Hispanic Americans Stand Against Injustices, But Feel a Lack of Support


Rick Wood via Milwaukee Journal Sentinel

Hispanic Americans unite with Black Lives Matter movement but are feeling unrecognized.

Denise Diaz, Reporter

The recent deaths of George Floyd and Breonna Taylor have made it impossible to ignore how unfairly urban communities are treated at the hands of our law enforcement officers. The Black Lives Matter movement has kicked into high gear, demanding the justice well-deserved. The Hispanic community proudly stands alongside any injustices committed against anyone, but many Hispanic Americans don’t feel the same support.

Lead researcher and associate professor of education and sociology at Washington University, Odis Johnson says, “Our database analysis shows that the racial and economic demographics of the neighborhood you’re in can be a powerful factor in your odds of being killed during an interaction with law enforcement.” This means an individual is more likely to be subjected to police brutality simply because of their neighborhood. Johnson continues, “The bottom line from this latest analysis is that the demographics of the neighborhood where you live, work and walk the streets can make a big difference in the odds that a young black or Hispanic male will have a fatal interaction with law enforcement.”

A recent study in 2018 by the Washington University in St. Louis shows Hispanic men oppose a greater risk than that of black men. However, the Hispanic community is feeling overshadowed, though they are just as likely to fall victim of the same fate. Even with these recent studies showing Hispanics at a risk like the African American communities, there is little to no talk about how police brutality affects the Hispanic communities. The battle of race is often subjected to White vs. Black, leaving others in the shadows. Hispanic Americans make up 17.6% of the country’s population. According to the U.S. Bureau of Justice Statistics, 30% of arrests are Hispanics. This draws a strong question to the media and Americans everywhere: how is it possible that police brutality against Hispanics are not a topic of discussion?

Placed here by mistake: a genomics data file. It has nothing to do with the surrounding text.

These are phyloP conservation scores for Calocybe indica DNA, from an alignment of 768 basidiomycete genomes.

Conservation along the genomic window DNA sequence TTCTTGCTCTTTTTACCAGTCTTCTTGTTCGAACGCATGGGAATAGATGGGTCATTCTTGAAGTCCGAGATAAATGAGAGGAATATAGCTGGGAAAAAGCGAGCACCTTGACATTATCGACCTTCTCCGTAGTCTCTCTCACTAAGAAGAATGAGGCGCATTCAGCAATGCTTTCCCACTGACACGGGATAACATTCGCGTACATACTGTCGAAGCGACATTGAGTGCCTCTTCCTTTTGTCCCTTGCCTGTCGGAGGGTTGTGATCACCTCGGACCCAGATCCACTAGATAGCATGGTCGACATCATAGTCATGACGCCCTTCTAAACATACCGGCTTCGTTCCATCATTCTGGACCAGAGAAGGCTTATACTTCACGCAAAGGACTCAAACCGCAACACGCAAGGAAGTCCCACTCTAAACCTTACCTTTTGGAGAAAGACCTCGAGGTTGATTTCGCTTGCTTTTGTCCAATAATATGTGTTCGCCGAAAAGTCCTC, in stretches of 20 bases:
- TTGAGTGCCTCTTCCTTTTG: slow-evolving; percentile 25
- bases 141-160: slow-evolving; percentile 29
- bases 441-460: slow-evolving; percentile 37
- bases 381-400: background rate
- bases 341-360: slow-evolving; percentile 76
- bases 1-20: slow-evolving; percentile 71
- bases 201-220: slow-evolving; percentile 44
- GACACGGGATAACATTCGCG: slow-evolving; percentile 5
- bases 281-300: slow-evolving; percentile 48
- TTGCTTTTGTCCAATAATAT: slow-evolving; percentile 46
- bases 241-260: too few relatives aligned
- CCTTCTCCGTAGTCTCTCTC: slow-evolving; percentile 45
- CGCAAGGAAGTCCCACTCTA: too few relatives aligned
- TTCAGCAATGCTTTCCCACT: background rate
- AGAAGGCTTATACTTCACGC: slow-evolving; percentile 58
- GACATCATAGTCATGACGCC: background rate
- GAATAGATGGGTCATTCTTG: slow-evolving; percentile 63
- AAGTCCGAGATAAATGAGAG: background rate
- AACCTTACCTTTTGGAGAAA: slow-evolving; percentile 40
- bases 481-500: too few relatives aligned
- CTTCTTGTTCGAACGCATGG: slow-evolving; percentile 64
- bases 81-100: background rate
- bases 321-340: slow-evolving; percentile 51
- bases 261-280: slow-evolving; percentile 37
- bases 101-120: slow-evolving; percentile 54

Within minority communities, Hispanics are the second leading victims of police killings, next to Blacks. 16% of police-involved killings in 2016 were Hispanics.

The National Council of La Raza (NCLR) has joined forces with Voto Latino and Black Lives Matter to bring to light the attacks police have made against the Hispanic communities. Vice president of NCLR’s office of research, advocacy, and legislation Eric Rodriguez says, “Police killings of brown people often go unreported.” So why aren’t the killings of many Hispanics by police not on the forefront? Many of Hispanic-related issues are misconstrued. Immigration seems to be the largest affiliated issue within the community. NCLR’s Rodriguez acknowledges this, sharing information that 16% of Hispanics are facing immigration related issues but what about the rest of the population? He says, “as if the other 84% of the population isn’t impacted by the issue”. They are.

Angelica Erazo, VP of the Hispanic Quality of Life Commission in Austin, Tx., spoke out after the death of Mike Ramos in 2020, an unarmed Hispanic man killed by police in response to a 911 call. She called upon the Hispanic community to band together and “not leave all the heavy lifting to the black community. All too often, we do not show up when it comes to police violence and your voice is powerful and needed, too.” Congressman Jesus Garcia, who has openly opposed police using excessive force, calls for unity stating “Now is the time to stand in solidarity with our Black sisters and brothers and realize that their struggle is our struggle. Our stories are intertwined, and it is up to us to write our future legacy.”

Racism in America has been a long, on-going battle. There is no better time than now to call for action. Some Hispanic Americans may feel like this isn’t our fight. Many high profile names victimized at the hands of police are African-Americans, which can make Hispanics feel as if it doesn’t happen as often to their community. However, the statistics speak for themselves.  It is important for Americans to speak out against any brutality at the hands of police. The abuse against the Black and Hispanic communities have become devastatingly common. No one should be prejudged by the color of their skin or their cultural backgrounds. It is sickening to see this is the reality for urban communities. There’s no competition. We are all united, one nation, under God, seeking liberty and justice for all.